Straight, No Chaser: Focus on the Rio Olympics, Zika and Worldwide Public Health
There are no words, yet I’ll write a few. In my lifetime, I cannot recall such an egregious breach of the public health trust than what will occur at the Rio Olympics. Consider the following: among other things, public health means to contain and limit exposure to disease. The nature of why vaccinations and quarantines are imposed support such a consideration. Now, let’s look at the potential ramifications of exposing a worldwide audience to a Zika virus hotbed.
- You may have heard the suggestions that “it’s not the height of mosquito season in Brazil, or the outbreak started and is worse outside of Rio, so it’s ok.” Not true on all counts: Rio now appears to be the hotbed of Zika activity, and other diseases transmitted by mosquito bites (most notably dengue) have surged such that cases are six-fold higher than a year ago, with over 8,000 cases already having been reported this year. Furthermore, Rio’s Zika cases are more numerous than any other Brazilian location, totaling over 26,000. All of this is in the face of the country’s intense efforts to kill mosquitos.
- You may have heard the suggestion that “male athletes or women not of childbearing age don’t have to worry about the pregnancy-related complications of Zika.” Really? First of all, Zika is transmitted in multiple ways, not limited to a mosquito bite. For example, sexual exposure to someone infected with Zika virus can cause the disease, even if the infected individual isn’t showing symptoms. It can be transmitted through blood transfusions and laboratory exposure. And of course, the virus is transmitted from mother to child during pregnancy. The concern isn’t just the obviously infected individual but also those who become carriers of the virus and can transmit it to others.
- And the point of this? The Olympics is literally bringing approximately 500,000 individuals from around the world into a high-risk environment in which they can become carriers of the disease, subsequently exporting the disease around the world. This is about as irresponsible of an action as one can fathom – and to what end? What exactly are the ends here that justify these risks, primarily (but not limited) to unborn children? We know Zika infection is associated with pediatric microcephaly and brain damage, but it also has now been linked with adult conditions such as Guillain-Barré syndrome and acute disseminated encephalomyelitis, which are debilitating brain and nervous system conditions that can be fatal. Have I mentioned that in Rio, fully 29% of all women pregnant with Zika are displaying fetal abnormalities?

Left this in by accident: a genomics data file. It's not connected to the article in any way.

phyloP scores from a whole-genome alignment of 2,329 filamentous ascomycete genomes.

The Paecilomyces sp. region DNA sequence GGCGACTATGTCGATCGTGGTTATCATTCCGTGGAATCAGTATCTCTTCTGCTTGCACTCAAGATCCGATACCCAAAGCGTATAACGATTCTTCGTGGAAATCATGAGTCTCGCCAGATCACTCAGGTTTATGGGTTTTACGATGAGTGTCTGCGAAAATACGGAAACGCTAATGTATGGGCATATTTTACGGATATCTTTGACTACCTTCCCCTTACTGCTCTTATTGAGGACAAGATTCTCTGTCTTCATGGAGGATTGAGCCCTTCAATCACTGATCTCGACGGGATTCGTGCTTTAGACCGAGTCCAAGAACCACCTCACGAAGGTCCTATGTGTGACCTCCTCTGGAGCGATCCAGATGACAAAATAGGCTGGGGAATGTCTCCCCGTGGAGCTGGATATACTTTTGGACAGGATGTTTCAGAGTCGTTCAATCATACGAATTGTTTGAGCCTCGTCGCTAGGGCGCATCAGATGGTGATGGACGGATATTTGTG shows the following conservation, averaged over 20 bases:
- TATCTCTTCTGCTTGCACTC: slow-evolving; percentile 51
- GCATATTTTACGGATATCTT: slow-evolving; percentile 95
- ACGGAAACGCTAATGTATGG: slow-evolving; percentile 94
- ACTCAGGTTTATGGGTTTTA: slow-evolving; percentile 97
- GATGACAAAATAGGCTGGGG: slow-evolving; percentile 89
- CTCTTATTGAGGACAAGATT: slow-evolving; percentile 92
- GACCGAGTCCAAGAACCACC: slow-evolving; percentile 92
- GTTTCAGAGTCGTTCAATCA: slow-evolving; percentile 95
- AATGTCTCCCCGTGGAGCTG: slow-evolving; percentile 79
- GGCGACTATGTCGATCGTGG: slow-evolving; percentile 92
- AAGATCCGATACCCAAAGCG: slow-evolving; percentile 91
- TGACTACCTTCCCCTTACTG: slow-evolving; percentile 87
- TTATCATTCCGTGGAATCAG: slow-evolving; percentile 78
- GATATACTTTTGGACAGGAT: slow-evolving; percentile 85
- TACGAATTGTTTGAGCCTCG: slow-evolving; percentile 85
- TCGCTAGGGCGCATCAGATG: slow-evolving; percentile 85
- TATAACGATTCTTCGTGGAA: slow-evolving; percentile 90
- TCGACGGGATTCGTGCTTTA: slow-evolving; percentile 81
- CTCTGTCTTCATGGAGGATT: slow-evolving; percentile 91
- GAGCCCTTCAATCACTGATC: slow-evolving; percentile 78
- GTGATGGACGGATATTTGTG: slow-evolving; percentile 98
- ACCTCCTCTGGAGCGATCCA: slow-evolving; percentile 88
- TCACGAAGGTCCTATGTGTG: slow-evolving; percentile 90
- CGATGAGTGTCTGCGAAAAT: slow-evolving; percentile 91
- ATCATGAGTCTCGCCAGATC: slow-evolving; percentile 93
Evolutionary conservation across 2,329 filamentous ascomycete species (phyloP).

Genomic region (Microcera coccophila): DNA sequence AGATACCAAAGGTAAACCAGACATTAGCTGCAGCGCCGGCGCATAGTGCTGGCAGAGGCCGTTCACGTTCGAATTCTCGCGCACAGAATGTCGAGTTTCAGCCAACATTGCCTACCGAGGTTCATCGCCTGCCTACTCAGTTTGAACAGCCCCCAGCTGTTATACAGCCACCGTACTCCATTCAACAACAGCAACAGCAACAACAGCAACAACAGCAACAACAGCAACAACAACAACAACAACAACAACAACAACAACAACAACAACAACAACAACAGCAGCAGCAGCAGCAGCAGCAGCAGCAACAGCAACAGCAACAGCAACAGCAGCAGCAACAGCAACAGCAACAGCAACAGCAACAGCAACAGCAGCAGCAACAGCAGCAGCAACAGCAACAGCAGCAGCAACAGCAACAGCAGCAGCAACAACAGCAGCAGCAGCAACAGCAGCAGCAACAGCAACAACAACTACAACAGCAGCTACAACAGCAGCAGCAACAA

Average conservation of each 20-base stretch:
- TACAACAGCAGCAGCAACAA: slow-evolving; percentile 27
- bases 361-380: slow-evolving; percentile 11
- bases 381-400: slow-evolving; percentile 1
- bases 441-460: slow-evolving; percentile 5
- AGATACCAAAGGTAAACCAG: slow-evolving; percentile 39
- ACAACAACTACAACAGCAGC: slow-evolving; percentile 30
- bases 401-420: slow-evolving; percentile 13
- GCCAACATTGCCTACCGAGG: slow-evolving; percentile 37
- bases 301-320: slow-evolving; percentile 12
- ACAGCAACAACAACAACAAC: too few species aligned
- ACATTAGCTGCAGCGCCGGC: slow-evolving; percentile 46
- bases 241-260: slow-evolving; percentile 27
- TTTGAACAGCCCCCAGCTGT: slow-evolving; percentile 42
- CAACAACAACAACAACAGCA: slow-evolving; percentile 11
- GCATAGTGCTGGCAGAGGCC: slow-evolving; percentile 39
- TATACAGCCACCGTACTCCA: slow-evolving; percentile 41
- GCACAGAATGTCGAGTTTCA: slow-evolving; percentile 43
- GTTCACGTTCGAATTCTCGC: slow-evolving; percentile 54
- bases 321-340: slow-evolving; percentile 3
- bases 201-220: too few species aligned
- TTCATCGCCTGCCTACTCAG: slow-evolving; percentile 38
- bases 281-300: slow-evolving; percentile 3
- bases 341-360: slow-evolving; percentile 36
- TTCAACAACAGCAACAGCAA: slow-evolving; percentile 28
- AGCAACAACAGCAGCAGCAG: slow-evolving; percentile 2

The World Health Organization’s silence on this matter is deplorable.
Even as this is bad enough, there’s more. Consider the water.
- The Marina da Gloria is the visually stunning setting where the Olympic sailing events will be held. Nearly 1,400 of the more than 10,000 athletes competing at the Games will be directly exposed to it. This water is well-known to be contaminated with feces, and pre-Olympics cleaning efforts have fallen short of targets and expectations. On this matter, the World Health Organization has chosen to speak, recommending that athletes cover cuts and grazes with waterproof plasters prior to exposure, “try” to avoid swallowing the water, wash/shower as soon as possible after exposure and, simply minimize time in the water (especially avoiding going in the water after heavy rainfall).
- As a means of quantifying the problem, the Associated Press has reported levels of bacteria and viruses so high that inadvertently swallowing just three teaspoons of water from the bay was likely to lead to severe stomach (intestinal illnesses including but not necessarily limited to diarrheal diseases) and respiratory illnesses. The concentrations of adenoviruses (a common cause of diarrheal disease) have been reported to be thousands of times higher than the levels considered safe in the US or Europe.
It’s easy to conclude that the calculus of the-powers-that-be has prioritized money above worldwide public health considerations and certainly above the health risks to participating athletes. This expands any existing precedent by which financial considerations have been allowed to endanger the vulnerable. If you’ve chosen to support this year’s Olympics by watching, you should consider (or at least be consciously aware of) the ramifications of your choice. If you’ve chosen to go to Rio, reconsider the logic of your decision. If you’re in any way potentially exposed to the Zika virus, please take recommended precautions.
Feel free to ask any questions you may have on this topic.
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